1. All cooks are expendable.
Not just in NY. This is a philosophy that is widespread throughout the culinary field ESPECIALLY in a sh!tty economy (like the one we're in now) because replacement staff are easy to come by. This is the "interchangeable part" mentality - implying that no one brings anything "special" to the party. I think it's sad, no matter what industry is practicing it. (It's not just relegated to the food industry - finance is a big offender here, too.)
2. I will not train anyone.
If not the reality, the fantasy is that EVERY cook has the same degree of training as the chef. Again, not exclusive to NY. That's an individual characteristic of each chef. Again, an unfortunate one. No chef can blame a cook for not doing something to his/her satisfaction if the cook was never shown how he/she wanted it done.
3. I will not bother to learn any Spanish.
Before I comment on this - I'm a firm believer that if you choose to leave your native country to live where they don't speak your language - you should learn the language of the land you chose to make your home. If I moved to France, I could lobby my head off for having street signs in English and I wouldn't get very far. Having said that, it's definitely wise to learn enough Spanish (or at least some important phrases) to run the kitchen. Contrary to what a chef might believe, his/her ignorance of the native tongue of the kitchen staff will not miraculously enable them to speak English. Again, not relegated to a NY attitude. DH worked at a respected resort here in FL and the new head chef was French. You guessed it - he knew not a syllable of Spanish. This in a state that is surrounded by Hispanic lands! P.S. Lots of NY Chefs already know Spanish because NY has its share of hispanic immigrants.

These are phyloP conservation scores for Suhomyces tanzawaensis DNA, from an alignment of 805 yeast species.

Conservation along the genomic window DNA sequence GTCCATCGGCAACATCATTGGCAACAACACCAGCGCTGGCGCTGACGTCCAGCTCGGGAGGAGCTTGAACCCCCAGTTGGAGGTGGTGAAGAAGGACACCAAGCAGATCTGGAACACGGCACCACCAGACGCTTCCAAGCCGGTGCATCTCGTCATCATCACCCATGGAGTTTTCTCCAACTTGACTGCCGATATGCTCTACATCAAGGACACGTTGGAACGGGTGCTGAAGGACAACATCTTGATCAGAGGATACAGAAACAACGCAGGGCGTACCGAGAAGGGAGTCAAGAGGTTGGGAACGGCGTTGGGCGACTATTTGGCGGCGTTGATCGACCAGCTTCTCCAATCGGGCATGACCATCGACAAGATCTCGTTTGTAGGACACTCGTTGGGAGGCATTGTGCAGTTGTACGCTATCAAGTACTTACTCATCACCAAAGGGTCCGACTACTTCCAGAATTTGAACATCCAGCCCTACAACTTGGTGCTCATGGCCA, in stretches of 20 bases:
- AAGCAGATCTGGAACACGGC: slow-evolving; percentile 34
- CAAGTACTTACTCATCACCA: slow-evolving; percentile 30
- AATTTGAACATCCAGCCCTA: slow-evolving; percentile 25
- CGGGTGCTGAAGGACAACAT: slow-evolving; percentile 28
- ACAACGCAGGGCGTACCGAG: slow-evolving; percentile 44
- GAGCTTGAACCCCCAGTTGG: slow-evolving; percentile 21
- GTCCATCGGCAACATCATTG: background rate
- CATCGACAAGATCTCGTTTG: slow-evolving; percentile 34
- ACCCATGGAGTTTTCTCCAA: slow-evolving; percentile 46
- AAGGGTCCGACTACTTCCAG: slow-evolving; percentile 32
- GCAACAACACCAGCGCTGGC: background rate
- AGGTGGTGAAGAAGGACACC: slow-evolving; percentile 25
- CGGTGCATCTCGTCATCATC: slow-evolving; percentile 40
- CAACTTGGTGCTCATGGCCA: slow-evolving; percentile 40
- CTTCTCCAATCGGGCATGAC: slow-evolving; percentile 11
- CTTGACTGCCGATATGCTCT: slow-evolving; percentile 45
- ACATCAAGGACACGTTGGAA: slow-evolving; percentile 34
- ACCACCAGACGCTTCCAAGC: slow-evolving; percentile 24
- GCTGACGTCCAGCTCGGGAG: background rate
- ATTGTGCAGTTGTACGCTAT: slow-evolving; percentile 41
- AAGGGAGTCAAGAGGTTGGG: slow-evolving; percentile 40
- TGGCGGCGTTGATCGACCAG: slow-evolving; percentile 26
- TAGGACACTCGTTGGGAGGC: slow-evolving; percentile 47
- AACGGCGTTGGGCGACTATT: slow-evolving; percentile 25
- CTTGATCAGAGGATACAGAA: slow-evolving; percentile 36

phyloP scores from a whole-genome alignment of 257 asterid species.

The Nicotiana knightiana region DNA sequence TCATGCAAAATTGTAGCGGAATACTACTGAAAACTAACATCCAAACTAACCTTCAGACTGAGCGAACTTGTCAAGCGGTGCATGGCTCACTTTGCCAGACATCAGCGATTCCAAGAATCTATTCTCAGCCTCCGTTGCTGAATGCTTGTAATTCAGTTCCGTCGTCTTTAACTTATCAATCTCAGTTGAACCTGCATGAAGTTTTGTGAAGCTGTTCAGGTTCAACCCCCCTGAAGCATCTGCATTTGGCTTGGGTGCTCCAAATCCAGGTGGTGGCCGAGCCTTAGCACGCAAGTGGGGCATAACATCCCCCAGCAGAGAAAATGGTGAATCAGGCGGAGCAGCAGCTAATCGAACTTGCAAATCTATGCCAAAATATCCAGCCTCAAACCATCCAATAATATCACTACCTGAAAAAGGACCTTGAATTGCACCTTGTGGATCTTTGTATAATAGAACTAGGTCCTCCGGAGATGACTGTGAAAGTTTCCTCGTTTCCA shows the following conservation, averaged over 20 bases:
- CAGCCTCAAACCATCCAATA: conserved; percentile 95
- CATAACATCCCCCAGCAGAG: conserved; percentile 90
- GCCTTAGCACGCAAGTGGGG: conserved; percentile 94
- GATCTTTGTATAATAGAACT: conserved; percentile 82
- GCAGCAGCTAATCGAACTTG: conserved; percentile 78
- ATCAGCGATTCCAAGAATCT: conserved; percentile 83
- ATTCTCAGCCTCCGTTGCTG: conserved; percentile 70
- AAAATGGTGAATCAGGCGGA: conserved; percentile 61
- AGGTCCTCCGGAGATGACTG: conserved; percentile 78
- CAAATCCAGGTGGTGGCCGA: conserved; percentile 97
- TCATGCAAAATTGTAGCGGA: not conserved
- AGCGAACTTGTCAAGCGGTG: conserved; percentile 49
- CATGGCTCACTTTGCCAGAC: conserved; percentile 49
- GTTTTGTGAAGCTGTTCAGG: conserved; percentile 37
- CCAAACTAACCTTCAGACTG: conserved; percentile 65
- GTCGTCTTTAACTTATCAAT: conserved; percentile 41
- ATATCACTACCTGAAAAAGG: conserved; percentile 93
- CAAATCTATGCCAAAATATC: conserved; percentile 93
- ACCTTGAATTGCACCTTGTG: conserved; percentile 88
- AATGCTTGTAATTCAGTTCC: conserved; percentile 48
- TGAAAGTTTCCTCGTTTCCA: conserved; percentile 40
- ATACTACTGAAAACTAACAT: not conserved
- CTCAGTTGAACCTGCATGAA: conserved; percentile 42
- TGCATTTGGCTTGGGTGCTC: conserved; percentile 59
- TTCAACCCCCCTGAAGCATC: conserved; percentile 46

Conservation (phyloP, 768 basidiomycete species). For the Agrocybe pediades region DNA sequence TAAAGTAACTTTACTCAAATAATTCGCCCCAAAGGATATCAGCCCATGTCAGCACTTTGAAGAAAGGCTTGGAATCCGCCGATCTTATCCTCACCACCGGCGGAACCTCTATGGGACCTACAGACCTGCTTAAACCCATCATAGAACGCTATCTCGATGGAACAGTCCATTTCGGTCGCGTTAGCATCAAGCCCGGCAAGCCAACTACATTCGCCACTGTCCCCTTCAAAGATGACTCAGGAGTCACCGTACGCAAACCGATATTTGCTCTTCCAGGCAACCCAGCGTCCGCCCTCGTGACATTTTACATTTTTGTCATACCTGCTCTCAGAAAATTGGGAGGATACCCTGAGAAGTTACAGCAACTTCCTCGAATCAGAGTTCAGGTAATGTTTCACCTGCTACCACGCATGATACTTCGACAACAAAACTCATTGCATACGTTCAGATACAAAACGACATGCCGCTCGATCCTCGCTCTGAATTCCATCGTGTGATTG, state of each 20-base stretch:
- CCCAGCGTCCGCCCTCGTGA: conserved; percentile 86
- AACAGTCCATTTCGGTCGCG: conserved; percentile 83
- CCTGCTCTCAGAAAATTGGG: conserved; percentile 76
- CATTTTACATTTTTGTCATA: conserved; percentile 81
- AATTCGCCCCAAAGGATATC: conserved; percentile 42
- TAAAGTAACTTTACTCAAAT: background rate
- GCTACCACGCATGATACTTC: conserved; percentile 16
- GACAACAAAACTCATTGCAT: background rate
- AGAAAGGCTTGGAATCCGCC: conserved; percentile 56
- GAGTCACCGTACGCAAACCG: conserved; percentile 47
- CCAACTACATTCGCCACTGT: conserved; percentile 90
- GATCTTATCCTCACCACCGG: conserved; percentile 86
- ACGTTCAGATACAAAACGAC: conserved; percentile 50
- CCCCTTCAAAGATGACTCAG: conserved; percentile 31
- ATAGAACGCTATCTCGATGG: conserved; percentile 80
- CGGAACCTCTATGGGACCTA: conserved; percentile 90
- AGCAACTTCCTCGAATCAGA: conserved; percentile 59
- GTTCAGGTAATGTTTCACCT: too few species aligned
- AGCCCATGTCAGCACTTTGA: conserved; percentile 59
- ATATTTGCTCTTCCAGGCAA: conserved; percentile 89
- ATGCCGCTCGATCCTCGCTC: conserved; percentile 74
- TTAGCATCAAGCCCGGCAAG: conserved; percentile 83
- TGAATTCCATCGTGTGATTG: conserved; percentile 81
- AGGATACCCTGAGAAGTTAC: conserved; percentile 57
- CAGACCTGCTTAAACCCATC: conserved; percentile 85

4. I will yell at the cooks, if they don't seem to understand it's either because they're lazy, or the classic "they understand me they just don't want to follow my orders".
That's everywhere. That's just the restaurant business. No Chef's resume lists "patience" in his/her toolbox. I've worked in plenty of kitchens in the US where chefs barked and swore liberally. None of them were from NY or ever worked in NY.
5. I have a million stories from back in the day which usually involve 45-150 days straight without a day off, working 3 stations at once. (believable?)
Possibly embellished but certainly fathomable. If a restaurant in Pig's Knuckle, Arkansas is down two stations, that third guy is going to work his butt off. DH has a couple of those stories and he's never worked in NY. (Happens when other line cooks get drunk or call in ...ahem...sick.) Work in the restaurant industry long enough and those stories will pile up...no matter the geographic location.
6. I make GREAT food, but no one else seems to be able to replicate it.
7. I will never write down a recipe for the staff to follow.
True of any chef (from anywhere) who may have learned at their grandmother's elbow (like Marcus Samuelsson) or learned from a chef who cooked in a similar fashion. Some people would rather have root canal than write down a recipe. HOWEVER, he/she has no one but him/herself to blame when a kitchen crew can't replicate the food. DH and I have noticed that restaurants seem to have a revolving door policy on kitchen staff. The successful ones, the ones to which diners return time and time again, use recipes. No matter how much kitchen turnover there is, to the diner it's seamless. The diner may believe the same three guys could be cooking at the restaurant for the last 20 years - at least that's what it should taste like. In reality, no one lasts more than two months. This was true of one of our favorite places in s.w. Colorado. We could not believe the kitchen turnover (we were friends with some of the cooks) but the food remained consistently excellent.
When DH and I had a restaurant, we wrote down recipes - especially helpful in newly formulated recipes. This ensures a predictable, reliable outcome every time a dish is prepared. It also helped in case the originator of the recipe (he or I) could not prepare the recipe any particular day.
And by the way, I'm from NY.
Food is sex for the stomach.
Food is sex for the stomach.